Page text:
Earth and Space | Forces and Motion

How do satellites stay in orbit?

Physics Narrative for 11-14 Supporting Physics Teaching

Getting into orbit

Perhaps the first question to think about is how they get into orbit in the first place. Let's try a thought experiment that was first suggested by Sir Isaac Newton himself.

Imagine a mountain on the Earth's surface that is so big that its summit sticks out above the Earth's atmosphere (it would need to be about ten times as high as Mount Everest). Supposing you climb to the top of this mountain and throw a cricket ball horizontally outwards. The ball is pulled by gravity so that it falls to the ground along a curved path.

Let's assume you now try a lot harder and the ball travels much farther outwards before it hits the ground.

You now summon up all of your strength and manage to throw the ball so fast that it flies outwards and as it falls, its path follows the curvature of the Earth. The ball follows this falling path right round the Earth. In fact, you need to duck as it comes by after completing one orbit! You have managed to throw the ball into orbit around the Earth so that it is now an Earth satellite.

Putting satellites into orbit

Putting satellites into orbit involves the same kinds of actions and ideas. First of all the satellite is placed on top of a huge rocket to carry it away from the Earth and up through the atmosphere. Once it is at the required height, sideways rocket thrusts of just the right strength are applied to send the satellite into orbit at the correct speed.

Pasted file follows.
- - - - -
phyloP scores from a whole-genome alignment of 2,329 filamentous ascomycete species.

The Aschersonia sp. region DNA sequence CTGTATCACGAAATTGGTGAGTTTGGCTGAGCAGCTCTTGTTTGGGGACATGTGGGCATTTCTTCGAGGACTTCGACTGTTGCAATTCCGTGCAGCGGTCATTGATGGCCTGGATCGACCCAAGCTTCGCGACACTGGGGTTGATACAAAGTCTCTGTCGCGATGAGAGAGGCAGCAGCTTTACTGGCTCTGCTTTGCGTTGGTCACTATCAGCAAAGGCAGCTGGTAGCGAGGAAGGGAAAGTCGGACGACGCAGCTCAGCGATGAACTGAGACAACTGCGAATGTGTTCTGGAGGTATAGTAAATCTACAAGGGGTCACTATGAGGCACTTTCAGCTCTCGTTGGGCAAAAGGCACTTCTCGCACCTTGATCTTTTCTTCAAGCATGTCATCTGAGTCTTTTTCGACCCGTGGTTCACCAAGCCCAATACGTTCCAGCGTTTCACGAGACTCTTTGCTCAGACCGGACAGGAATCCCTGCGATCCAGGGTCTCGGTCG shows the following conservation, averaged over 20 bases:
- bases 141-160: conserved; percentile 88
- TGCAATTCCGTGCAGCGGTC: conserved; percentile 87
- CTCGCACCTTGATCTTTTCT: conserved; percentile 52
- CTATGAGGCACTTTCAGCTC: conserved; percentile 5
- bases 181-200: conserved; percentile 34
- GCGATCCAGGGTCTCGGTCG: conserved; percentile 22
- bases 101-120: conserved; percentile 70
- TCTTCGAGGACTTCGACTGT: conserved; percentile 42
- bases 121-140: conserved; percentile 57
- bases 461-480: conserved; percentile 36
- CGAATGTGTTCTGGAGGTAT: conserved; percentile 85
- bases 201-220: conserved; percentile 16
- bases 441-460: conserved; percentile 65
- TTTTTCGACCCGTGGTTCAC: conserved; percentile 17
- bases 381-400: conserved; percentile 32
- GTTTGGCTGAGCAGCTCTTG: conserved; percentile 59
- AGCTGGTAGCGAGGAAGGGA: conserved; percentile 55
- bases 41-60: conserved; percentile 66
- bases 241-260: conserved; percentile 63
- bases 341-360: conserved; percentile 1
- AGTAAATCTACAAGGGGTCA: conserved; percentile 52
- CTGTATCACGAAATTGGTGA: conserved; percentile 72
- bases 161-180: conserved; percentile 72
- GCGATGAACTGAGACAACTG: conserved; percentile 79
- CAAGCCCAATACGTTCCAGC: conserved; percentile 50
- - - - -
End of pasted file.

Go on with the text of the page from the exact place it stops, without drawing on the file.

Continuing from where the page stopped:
If the satellite is thrown out too slowly it will fall to Earth because the centripetal pull of gravity is too great. If the satellite is thrown out too fast it will escape from the Earth's orbit because the gravitational pull is not sufficient to provide the required centripetal force. With the correct launch speed the satellite continues in its falling orbit around the Earth.

It is just a matter of setting the horizontal speed of the satellite such that the gravitational pull of the Earth (at the given height) tugs it round on its orbital path.

When talking about satellites with pupils it is quite likely that someone will pose the (very good) question:

Cas: Miss, what keeps the satellite going?

The short answer to the question is:

Teacher: Nothing keeps it going, it keeps going itself.

As the satellite is launched from the carrier rocket, a rocket thrust acts to throw it out in the desired direction at the prescribed speed. The crucial point to understand here is that the satellite speeds up only for as long as the rocket thrust is acting. Once the rocket motor is switched off the satellite continues at the final speed achieved, neither speeding up nor slowing down, and the gravitational pull of the Earth continuously tugs the satellite in and along its orbital path. In this sense, the satellite just keeps going itself.

If the satellite was moving through empty space it would stay in its orbit forever, there being no forces acting to speed it up or to slow it down. In reality low orbit Earth satellites are not travelling through empty space and so experience a resistive force or drag due to the thin atmosphere which they encounter. In such circumstances, occasional rocket thrusts are needed to maintain the motion of the satellite, otherwise it will fall to Earth.

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